My Haunted Library

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Review: Monster Hunter International

Monster Hunter International  Larry Correia, 2007.

Owen Pitt works very hard to live a normal, boring life as an accountant

That all goes to hell one day when his boss turns into a werewolf and tries to eat him.

Throwing his boss out of a nice, high office window understandably loses him his accounting position, but, on the bright side, lands him a job offer with Monster Hunter International. MHI is a private cadre of warriors gleaned from librarians, Army Rangers, chemistry teachers and others who have survived encounters with one of the many horrors that secretly roam the earth. MHI’s job is to handle those unfriendlies that go bump in the night.

What follows is the end of Owen’s normal life and the beginning of a ripping good read for all of us. Our narrator, Owen, is smart (he graduated top of his class as a CPA and speaks five languages fluently), a crack shot (thanks to his over-militant dad who essentially prepared Owen for an apocalypse while still in elementary school), a wise-ass, and an all-around big-hearted, no-so-handsome lug.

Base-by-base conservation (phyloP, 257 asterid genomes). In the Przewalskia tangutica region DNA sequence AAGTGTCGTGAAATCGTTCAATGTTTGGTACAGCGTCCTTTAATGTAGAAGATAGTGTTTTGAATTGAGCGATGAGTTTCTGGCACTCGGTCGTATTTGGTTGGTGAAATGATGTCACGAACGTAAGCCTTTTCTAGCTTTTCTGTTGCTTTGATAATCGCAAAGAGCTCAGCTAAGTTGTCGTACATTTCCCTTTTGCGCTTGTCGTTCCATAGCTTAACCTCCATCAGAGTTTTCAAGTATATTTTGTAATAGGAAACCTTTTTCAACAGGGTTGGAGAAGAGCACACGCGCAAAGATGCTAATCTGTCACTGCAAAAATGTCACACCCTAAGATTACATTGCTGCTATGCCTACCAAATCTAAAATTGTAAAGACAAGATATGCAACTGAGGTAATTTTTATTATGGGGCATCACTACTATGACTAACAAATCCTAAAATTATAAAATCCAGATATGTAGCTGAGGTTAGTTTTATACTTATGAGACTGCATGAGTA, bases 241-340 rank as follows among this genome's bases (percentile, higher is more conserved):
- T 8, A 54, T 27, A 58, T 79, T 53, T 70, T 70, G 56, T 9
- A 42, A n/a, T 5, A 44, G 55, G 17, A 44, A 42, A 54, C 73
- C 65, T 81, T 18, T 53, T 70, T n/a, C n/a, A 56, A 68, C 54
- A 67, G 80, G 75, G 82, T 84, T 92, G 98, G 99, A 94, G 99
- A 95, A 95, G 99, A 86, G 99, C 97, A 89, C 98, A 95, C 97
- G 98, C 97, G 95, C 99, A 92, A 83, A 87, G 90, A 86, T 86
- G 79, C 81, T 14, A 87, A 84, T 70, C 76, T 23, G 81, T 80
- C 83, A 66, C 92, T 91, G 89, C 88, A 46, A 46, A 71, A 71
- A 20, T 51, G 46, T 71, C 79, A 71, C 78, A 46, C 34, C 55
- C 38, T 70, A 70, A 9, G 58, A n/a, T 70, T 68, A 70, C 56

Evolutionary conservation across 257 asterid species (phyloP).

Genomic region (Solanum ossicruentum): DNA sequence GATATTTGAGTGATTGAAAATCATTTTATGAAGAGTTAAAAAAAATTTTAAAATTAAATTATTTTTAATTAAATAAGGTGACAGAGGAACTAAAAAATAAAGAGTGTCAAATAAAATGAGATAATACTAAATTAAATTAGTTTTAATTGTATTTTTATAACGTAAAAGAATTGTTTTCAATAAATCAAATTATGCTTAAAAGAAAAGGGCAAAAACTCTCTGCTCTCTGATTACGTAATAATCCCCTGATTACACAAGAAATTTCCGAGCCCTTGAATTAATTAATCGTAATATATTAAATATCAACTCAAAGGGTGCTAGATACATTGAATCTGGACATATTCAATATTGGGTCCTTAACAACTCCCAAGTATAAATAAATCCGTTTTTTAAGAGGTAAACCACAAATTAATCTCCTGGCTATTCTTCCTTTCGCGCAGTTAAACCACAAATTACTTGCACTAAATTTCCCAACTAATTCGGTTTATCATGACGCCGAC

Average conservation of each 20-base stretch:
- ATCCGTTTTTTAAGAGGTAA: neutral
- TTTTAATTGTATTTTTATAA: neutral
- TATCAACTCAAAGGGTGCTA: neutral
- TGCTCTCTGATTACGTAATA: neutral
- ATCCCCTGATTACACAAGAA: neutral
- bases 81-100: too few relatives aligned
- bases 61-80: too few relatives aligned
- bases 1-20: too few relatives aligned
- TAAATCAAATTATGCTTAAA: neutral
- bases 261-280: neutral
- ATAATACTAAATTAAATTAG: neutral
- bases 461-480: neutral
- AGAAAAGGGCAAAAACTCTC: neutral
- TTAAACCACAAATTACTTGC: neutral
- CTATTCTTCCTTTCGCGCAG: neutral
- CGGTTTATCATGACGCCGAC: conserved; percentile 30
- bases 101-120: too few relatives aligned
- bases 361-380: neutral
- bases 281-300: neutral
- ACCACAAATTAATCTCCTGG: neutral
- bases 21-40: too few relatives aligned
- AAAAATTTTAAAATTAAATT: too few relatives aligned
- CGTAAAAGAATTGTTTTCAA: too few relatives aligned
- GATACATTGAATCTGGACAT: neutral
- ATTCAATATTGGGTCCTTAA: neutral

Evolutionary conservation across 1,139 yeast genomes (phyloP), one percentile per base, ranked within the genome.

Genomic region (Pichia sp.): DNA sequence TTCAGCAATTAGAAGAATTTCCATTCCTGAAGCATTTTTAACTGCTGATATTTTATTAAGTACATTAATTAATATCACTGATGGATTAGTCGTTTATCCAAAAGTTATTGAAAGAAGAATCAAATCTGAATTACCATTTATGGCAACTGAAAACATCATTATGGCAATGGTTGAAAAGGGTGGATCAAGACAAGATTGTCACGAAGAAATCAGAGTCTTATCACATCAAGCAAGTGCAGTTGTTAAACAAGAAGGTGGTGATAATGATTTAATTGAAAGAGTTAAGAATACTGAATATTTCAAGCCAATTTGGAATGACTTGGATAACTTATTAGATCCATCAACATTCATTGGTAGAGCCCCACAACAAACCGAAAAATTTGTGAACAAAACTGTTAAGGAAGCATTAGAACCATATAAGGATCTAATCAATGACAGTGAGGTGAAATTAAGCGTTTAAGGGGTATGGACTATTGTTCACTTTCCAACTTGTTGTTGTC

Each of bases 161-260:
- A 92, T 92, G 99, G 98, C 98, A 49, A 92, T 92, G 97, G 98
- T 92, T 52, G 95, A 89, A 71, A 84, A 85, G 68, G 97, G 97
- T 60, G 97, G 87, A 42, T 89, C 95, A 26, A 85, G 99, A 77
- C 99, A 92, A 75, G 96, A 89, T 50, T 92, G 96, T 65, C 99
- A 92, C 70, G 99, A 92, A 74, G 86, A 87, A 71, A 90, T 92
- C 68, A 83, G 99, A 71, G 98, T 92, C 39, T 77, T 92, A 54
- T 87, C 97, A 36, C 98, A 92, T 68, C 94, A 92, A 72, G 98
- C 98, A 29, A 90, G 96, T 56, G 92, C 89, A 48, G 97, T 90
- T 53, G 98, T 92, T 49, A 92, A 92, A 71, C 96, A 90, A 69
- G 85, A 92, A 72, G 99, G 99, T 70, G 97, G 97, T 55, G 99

Owen attends a monster version of basic training, bonds with a handful of new trainees and quirky mentors, falls hard for the boss’s niece – a glasses-wearing, sharpshooting, intellectual hottie – and is soon on a mission to save the world from a cadre of master vampires and a powerful 500-year-old cursed being.

Monster Hunter International is just great fun. Parts are actually laugh-out-loud funny. The scene with the elves: priceless. That’s all I’ll say about that. You need to read it yourself. There is tons of monster-hunting action and intricate gun battles against vampires, wights, gargoyles, and demon things from another dimension. Correia, a past firearms instructor and competitive shooter (and accountant!), clearly knows and respects his ordnance.

The storyline, which travels wildly around the Alabama swamps, jumps to a little old Jewish man chatting with Owen in his dreams, and flashes back to conquistadors in the early Americas holds together because it is so well-written and the characters are fantastic. Eccentric but not one-dimensional: you truly come to care for them.

The only thing wrong with this book? There is nothing wrong: I’m just kicking myself because I haven’t read it sooner. On the plus side, there are more books in the series lined up ready for me to read like cookies waiting on a plate. That’s how enjoyable this book is. Like a lovely, violent, monster-filled, warm-hearted cookie treat. No kidding. Delicious fun.